Wednesday, July 23, 2014

Data are ugly

Current news about whether there really is an increase in Antarctic sea ice cover is reinforcing my belief, shared by most people who deal with data, that data are ugly.  This work argues that the trend that some have seen in some trend analyses has more to do with the data processing than with nature.  I encourage you to read the article in full itself.  It is freely available.

From the abstract:
Although our analysis does not definitively identify whether this change introduced an error or removed one, the resulting difference in the trends suggests that a substantial error exists in either the current data set or the version that was used prior to the mid- 2000s, and numerous studies that have relied on these observations should be reexamined to determine the sensitivity of their results to this change in the data set.
One of the obnoxious things about data sources is that they don't remain the same forever.  This is not so much a problem for my concerns about weather prediction, since the atmosphere forgets what you said you observed in a few days.  But for a climate trend, the entire record is important.  For the data set being discussed, the Bootstrap Algorithm (Comiso) applied to passive microwave, we immediately run in to data obnoxing.  Since 1978, there have been several passive microwave instruments -- SMMR, SSMI F-8, SSMI-F11, SSMI-F13, 14, 15, AMSR-E, SSMI-S F16, 17, 18, and AMSR-2.  They didn't all fly at the same time, and they don't have exactly the same methods of observation.  And none of them exactly observe 'sea ice', which leads to a universal problem which we (people who want to use these instruments to say something about sea ice) all have to deal with.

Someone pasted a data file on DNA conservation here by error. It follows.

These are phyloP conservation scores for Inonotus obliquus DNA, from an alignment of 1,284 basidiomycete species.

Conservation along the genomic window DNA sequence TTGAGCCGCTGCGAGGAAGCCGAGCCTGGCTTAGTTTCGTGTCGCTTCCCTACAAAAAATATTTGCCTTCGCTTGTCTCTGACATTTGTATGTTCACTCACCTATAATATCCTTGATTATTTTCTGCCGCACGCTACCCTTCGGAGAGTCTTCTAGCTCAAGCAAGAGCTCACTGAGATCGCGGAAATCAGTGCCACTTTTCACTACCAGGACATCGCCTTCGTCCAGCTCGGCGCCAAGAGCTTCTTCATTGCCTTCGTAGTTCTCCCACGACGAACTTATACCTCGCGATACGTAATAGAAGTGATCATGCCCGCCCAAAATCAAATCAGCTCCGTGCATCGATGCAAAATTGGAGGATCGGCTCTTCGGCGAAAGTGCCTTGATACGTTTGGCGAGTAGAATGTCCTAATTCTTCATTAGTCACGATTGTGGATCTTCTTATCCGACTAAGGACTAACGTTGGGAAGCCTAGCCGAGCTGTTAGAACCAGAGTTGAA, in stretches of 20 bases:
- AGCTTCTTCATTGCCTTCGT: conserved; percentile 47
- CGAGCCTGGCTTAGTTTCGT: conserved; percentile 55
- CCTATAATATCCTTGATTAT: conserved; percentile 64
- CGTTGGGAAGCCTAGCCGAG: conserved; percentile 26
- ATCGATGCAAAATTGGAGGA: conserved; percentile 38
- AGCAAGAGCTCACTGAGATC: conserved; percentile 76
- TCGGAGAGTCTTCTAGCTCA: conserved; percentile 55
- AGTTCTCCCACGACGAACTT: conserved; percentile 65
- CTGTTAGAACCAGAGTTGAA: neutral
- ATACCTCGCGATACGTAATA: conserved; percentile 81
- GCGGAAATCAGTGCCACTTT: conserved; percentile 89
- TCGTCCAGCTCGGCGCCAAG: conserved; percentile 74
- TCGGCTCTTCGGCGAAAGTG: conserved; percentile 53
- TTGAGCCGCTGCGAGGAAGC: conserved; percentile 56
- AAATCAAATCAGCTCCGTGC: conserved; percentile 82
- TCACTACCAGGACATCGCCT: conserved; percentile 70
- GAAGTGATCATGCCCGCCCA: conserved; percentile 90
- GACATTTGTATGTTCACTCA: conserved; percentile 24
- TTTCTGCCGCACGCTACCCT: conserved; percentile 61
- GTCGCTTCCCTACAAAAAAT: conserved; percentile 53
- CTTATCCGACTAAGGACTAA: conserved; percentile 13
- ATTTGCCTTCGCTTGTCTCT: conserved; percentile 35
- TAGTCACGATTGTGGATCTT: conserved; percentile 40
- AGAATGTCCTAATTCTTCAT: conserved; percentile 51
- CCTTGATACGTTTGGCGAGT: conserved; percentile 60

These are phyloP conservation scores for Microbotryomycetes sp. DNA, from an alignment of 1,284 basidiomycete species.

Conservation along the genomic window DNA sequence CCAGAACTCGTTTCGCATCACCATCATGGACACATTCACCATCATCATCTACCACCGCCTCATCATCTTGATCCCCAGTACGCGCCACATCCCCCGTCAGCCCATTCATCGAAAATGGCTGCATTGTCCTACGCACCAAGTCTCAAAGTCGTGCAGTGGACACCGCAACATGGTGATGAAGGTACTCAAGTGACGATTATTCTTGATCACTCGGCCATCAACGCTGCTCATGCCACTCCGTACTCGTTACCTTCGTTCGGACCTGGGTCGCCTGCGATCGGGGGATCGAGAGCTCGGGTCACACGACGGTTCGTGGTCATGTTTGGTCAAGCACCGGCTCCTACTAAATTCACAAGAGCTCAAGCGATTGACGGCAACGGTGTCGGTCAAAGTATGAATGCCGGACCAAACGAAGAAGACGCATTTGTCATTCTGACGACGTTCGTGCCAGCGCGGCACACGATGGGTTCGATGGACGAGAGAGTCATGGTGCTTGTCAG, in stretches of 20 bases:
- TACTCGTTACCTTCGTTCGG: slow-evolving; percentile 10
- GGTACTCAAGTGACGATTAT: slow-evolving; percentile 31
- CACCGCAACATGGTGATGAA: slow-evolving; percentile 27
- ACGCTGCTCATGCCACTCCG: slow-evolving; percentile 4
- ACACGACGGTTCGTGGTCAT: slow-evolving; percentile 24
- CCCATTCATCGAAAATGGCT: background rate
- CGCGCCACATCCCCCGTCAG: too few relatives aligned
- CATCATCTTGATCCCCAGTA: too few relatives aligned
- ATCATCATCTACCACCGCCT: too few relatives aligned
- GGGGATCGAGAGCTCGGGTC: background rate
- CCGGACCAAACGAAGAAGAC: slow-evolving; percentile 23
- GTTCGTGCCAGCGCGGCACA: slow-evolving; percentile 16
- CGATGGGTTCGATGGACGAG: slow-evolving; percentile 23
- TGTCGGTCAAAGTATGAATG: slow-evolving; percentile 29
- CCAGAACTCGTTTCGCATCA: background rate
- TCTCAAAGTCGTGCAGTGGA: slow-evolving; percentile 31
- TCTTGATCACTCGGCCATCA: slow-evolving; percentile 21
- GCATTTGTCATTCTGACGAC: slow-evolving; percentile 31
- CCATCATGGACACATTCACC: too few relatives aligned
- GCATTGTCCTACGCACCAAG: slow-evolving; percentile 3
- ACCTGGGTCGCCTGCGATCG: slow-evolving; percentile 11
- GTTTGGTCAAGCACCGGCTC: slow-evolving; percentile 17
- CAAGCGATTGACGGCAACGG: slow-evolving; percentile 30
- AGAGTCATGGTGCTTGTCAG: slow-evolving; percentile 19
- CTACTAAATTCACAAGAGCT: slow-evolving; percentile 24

So a few considerations of what all is behind the scenes of this paper and the earlier Screen, 2011.  The latter paper involved some of my work (read deep in to the acknowledgements).  This one doesn't, but the fundamental issues are the same ...

Tuesday, June 24, 2014

Ice Science Cafe

This Thursday (June 26th) I'll be talking about ice, and, better, yet, answering questions about ice at the Annapolis Cafe Scientifique.  The time will 6:30 PM.  Same location as usual -- Cafe 49 West.  Local folks are invited, and non-local are welcome to pose questions here. 
I'll also invite folks to suggest topics for me to prepare for.  My sources of information on sea ice are pretty different than my audience's, so it's hard for me to tell what people have been hearing about.

Our Sea Ice Outlook guesses this year are wildly different -- 4.8 million km^2 and 6.3 million km^2.  The former is above the median of contributions.  The latter is the highest of all, even higher than from Watts and company.  We have a third, unpublished, guess in between the two.  I need to check out a couple of things before writing it up.  Given the spread we're encountering ourselves, I think we're going to learn a lot this year.

Wednesday, May 21, 2014

A challenge and offer